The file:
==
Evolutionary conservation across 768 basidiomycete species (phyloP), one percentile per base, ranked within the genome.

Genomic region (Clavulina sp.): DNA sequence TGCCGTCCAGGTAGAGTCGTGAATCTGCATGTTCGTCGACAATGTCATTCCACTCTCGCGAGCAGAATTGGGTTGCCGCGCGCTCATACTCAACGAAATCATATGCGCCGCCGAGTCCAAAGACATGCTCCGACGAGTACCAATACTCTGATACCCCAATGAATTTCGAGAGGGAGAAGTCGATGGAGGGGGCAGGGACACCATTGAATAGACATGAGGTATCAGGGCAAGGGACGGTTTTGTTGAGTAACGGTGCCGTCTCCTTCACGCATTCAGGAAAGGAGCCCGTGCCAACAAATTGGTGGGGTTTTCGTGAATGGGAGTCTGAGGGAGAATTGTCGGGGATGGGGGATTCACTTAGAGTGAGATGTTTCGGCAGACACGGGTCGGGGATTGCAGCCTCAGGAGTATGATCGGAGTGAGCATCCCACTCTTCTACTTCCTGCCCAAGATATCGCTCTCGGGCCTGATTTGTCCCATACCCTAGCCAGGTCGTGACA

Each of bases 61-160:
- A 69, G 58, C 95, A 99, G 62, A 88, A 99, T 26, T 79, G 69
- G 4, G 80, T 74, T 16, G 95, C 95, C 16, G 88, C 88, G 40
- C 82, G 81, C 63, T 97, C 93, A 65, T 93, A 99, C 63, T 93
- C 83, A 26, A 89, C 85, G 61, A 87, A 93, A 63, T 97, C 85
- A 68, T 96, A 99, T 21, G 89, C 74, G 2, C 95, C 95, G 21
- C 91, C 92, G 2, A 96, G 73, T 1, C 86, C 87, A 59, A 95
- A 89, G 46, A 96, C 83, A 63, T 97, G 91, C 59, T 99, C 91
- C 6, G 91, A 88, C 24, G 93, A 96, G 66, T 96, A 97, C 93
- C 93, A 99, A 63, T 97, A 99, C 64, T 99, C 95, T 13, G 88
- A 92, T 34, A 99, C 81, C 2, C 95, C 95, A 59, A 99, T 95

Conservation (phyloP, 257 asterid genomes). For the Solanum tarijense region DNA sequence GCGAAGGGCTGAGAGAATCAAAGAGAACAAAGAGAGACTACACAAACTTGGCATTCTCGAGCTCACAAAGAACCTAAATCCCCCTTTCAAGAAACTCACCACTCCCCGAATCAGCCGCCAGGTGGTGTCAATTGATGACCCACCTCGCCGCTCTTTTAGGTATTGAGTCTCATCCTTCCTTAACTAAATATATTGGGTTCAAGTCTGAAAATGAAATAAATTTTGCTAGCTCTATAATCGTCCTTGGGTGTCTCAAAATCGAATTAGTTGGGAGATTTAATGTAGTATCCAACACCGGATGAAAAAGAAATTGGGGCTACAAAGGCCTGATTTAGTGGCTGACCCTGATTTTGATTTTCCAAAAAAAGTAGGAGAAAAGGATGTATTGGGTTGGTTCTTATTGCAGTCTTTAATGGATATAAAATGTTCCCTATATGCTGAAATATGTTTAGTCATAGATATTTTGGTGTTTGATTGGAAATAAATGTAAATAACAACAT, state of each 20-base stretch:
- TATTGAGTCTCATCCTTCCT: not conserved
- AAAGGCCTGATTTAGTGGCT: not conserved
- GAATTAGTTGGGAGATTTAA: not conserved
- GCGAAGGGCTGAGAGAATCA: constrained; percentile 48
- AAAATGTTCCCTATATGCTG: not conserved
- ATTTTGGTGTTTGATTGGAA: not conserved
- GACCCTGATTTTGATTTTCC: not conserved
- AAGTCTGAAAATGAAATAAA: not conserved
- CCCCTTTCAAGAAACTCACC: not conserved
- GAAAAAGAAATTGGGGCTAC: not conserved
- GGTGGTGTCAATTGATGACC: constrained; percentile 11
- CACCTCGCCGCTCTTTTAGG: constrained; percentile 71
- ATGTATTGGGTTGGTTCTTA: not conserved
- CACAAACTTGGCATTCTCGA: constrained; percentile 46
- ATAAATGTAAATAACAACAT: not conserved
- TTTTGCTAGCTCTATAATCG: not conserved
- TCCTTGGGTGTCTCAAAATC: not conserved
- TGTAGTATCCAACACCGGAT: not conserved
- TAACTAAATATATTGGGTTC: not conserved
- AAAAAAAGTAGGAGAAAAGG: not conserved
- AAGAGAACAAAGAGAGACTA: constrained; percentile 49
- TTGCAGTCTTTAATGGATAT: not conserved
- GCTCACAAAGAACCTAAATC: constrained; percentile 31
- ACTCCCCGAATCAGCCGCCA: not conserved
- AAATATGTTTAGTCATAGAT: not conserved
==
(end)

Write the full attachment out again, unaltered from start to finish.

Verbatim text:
Evolutionary conservation across 768 basidiomycete species (phyloP), one percentile per base, ranked within the genome.

Genomic region (Clavulina sp.): DNA sequence TGCCGTCCAGGTAGAGTCGTGAATCTGCATGTTCGTCGACAATGTCATTCCACTCTCGCGAGCAGAATTGGGTTGCCGCGCGCTCATACTCAACGAAATCATATGCGCCGCCGAGTCCAAAGACATGCTCCGACGAGTACCAATACTCTGATACCCCAATGAATTTCGAGAGGGAGAAGTCGATGGAGGGGGCAGGGACACCATTGAATAGACATGAGGTATCAGGGCAAGGGACGGTTTTGTTGAGTAACGGTGCCGTCTCCTTCACGCATTCAGGAAAGGAGCCCGTGCCAACAAATTGGTGGGGTTTTCGTGAATGGGAGTCTGAGGGAGAATTGTCGGGGATGGGGGATTCACTTAGAGTGAGATGTTTCGGCAGACACGGGTCGGGGATTGCAGCCTCAGGAGTATGATCGGAGTGAGCATCCCACTCTTCTACTTCCTGCCCAAGATATCGCTCTCGGGCCTGATTTGTCCCATACCCTAGCCAGGTCGTGACA

Each of bases 61-160:
- A 69, G 58, C 95, A 99, G 62, A 88, A 99, T 26, T 79, G 69
- G 4, G 80, T 74, T 16, G 95, C 95, C 16, G 88, C 88, G 40
- C 82, G 81, C 63, T 97, C 93, A 65, T 93, A 99, C 63, T 93
- C 83, A 26, A 89, C 85, G 61, A 87, A 93, A 63, T 97, C 85
- A 68, T 96, A 99, T 21, G 89, C 74, G 2, C 95, C 95, G 21
- C 91, C 92, G 2, A 96, G 73, T 1, C 86, C 87, A 59, A 95
- A 89, G 46, A 96, C 83, A 63, T 97, G 91, C 59, T 99, C 91
- C 6, G 91, A 88, C 24, G 93, A 96, G 66, T 96, A 97, C 93
- C 93, A 99, A 63, T 97, A 99, C 64, T 99, C 95, T 13, G 88
- A 92, T 34, A 99, C 81, C 2, C 95, C 95, A 59, A 99, T 95

Conservation (phyloP, 257 asterid genomes). For the Solanum tarijense region DNA sequence GCGAAGGGCTGAGAGAATCAAAGAGAACAAAGAGAGACTACACAAACTTGGCATTCTCGAGCTCACAAAGAACCTAAATCCCCCTTTCAAGAAACTCACCACTCCCCGAATCAGCCGCCAGGTGGTGTCAATTGATGACCCACCTCGCCGCTCTTTTAGGTATTGAGTCTCATCCTTCCTTAACTAAATATATTGGGTTCAAGTCTGAAAATGAAATAAATTTTGCTAGCTCTATAATCGTCCTTGGGTGTCTCAAAATCGAATTAGTTGGGAGATTTAATGTAGTATCCAACACCGGATGAAAAAGAAATTGGGGCTACAAAGGCCTGATTTAGTGGCTGACCCTGATTTTGATTTTCCAAAAAAAGTAGGAGAAAAGGATGTATTGGGTTGGTTCTTATTGCAGTCTTTAATGGATATAAAATGTTCCCTATATGCTGAAATATGTTTAGTCATAGATATTTTGGTGTTTGATTGGAAATAAATGTAAATAACAACAT, state of each 20-base stretch:
- TATTGAGTCTCATCCTTCCT: not conserved
- AAAGGCCTGATTTAGTGGCT: not conserved
- GAATTAGTTGGGAGATTTAA: not conserved
- GCGAAGGGCTGAGAGAATCA: constrained; percentile 48
- AAAATGTTCCCTATATGCTG: not conserved
- ATTTTGGTGTTTGATTGGAA: not conserved
- GACCCTGATTTTGATTTTCC: not conserved
- AAGTCTGAAAATGAAATAAA: not conserved
- CCCCTTTCAAGAAACTCACC: not conserved
- GAAAAAGAAATTGGGGCTAC: not conserved
- GGTGGTGTCAATTGATGACC: constrained; percentile 11
- CACCTCGCCGCTCTTTTAGG: constrained; percentile 71
- ATGTATTGGGTTGGTTCTTA: not conserved
- CACAAACTTGGCATTCTCGA: constrained; percentile 46
- ATAAATGTAAATAACAACAT: not conserved
- TTTTGCTAGCTCTATAATCG: not conserved
- TCCTTGGGTGTCTCAAAATC: not conserved
- TGTAGTATCCAACACCGGAT: not conserved
- TAACTAAATATATTGGGTTC: not conserved
- AAAAAAAGTAGGAGAAAAGG: not conserved
- AAGAGAACAAAGAGAGACTA: constrained; percentile 49
- TTGCAGTCTTTAATGGATAT: not conserved
- GCTCACAAAGAACCTAAATC: constrained; percentile 31
- ACTCCCCGAATCAGCCGCCA: not conserved
- AAATATGTTTAGTCATAGAT: not conserved